SUO 2022: Using Biomarkers and Somatic Testing to Guide Treatment Choice

( The second Prostate Cancer Session of the Annual Meeting of the Society of Urologic Oncology was held on Friday, December 2nd, 2022. In this session, Dr. Ana Aparicio presented on the role of biomarkers and somatic testing to guide treatment choice in advanced prostate cancer.


Dr. Aparicio noted that, while sharing many similarities, there are important differences between predictors of tumor response to specific therapies and classifiers of biologic phenotypes. She noted that specific features, including homologous recombination repair deficiency, microsatellite instability (MSI-high), and high prostate-specific membrane antigen (PSMA) expression are predictive of response to PARP inhibitors, pembrolizumab, and 177Lu-PSMA-617, respectively. However, Dr. Aparicio noted specific potential limitations with applying each of these to clinical practice.

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She first focused on the role of homologous recombination repair (HRR) gene mutations and PARP inhibition in patients with metastatic castration-resistant prostate cancer (mCRPC). As identified in the product monographs, the identification of these variants is critical for eligibility for these therapies. However, stepping through to clinical care, there are potential problems. She noted that while patients with mutations in one of 15 HRR genes are potentially eligible for treatment with olaparib under the correct clinical setting, the greatest benefit of therapy is realized in patients with bi-allelic loss of BRCA2 function. In many cases, she noted that testing results may not provide this critical information to distinguish mono-allelic from bi-allelic loss.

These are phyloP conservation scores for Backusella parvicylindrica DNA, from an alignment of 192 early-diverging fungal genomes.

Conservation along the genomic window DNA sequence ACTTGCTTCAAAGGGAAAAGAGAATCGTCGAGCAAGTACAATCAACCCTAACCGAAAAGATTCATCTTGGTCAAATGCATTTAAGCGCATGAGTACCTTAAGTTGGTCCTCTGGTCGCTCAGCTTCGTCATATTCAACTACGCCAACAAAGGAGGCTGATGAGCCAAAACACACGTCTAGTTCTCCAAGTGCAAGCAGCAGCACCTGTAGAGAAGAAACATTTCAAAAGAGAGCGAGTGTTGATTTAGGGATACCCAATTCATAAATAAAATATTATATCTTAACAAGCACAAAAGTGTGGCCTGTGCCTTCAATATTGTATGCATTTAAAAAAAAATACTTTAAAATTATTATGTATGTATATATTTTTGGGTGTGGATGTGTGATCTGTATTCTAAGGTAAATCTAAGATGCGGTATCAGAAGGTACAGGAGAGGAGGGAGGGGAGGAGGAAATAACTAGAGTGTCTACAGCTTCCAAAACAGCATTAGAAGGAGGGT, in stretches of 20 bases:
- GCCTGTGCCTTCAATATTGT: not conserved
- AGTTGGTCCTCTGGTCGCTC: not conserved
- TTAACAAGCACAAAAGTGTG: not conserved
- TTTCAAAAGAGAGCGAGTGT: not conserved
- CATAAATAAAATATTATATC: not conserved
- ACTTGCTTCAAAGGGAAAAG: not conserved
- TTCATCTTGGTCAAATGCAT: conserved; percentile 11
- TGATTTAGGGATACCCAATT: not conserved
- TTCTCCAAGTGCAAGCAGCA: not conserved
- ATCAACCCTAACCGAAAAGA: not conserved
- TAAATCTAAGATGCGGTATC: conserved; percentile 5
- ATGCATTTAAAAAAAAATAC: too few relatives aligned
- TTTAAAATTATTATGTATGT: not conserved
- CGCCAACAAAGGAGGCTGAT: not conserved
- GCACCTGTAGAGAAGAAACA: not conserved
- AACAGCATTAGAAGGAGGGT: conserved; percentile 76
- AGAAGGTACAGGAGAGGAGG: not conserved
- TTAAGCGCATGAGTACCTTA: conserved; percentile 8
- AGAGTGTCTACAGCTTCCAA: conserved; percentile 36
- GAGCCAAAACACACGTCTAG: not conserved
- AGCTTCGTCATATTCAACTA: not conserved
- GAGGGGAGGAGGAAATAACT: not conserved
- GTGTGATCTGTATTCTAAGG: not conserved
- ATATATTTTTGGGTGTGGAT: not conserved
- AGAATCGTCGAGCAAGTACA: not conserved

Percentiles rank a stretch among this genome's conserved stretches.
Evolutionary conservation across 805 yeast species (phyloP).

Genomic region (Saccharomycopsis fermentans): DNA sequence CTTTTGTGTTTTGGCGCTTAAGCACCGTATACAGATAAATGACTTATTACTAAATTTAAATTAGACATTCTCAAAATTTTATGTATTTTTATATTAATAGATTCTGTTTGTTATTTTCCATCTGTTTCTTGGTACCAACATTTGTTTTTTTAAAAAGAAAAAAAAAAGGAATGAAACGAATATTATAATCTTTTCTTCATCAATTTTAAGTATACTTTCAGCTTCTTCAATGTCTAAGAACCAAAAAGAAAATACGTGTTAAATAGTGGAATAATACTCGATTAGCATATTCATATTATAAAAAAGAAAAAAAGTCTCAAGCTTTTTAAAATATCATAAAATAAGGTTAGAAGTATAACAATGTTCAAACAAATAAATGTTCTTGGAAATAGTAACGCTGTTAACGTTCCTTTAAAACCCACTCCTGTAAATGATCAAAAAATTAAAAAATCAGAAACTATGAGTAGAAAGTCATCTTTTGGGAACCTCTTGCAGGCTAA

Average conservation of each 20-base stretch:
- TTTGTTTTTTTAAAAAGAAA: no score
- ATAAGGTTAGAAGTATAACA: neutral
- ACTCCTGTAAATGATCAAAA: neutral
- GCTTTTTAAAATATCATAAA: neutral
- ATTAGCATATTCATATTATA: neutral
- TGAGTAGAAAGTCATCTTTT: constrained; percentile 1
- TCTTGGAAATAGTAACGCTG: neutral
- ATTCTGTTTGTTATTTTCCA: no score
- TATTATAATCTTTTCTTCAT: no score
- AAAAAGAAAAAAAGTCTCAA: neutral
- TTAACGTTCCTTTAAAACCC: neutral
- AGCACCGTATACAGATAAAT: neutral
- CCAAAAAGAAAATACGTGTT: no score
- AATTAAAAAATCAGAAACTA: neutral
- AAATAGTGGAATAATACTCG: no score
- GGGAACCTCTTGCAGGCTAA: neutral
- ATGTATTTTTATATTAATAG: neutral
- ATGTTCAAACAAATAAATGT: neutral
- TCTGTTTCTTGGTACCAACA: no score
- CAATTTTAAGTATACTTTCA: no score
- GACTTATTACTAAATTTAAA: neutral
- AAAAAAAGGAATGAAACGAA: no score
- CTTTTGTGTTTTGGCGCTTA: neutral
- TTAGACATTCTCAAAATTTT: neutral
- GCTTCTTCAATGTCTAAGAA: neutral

She further highlighted the importance of considering variants of unknown significance. These may represent up to half of all identified mutations. Where plasma (ctDNA) based testing is performed, she noted that we must interpret mutations with a low allelic frequency (<1%) with caution. However, many testing reports do not provide this information. This is important as identified variants may actually represent subclonal or variant mutations with minimal clinical relevance, or clonal hematopoiesis of indeterminate potential (CHIP). Further, in this ctDNA setting, she noted that we should consider the potential for false negative results as a result of either low ctDNA fraction or assay performance.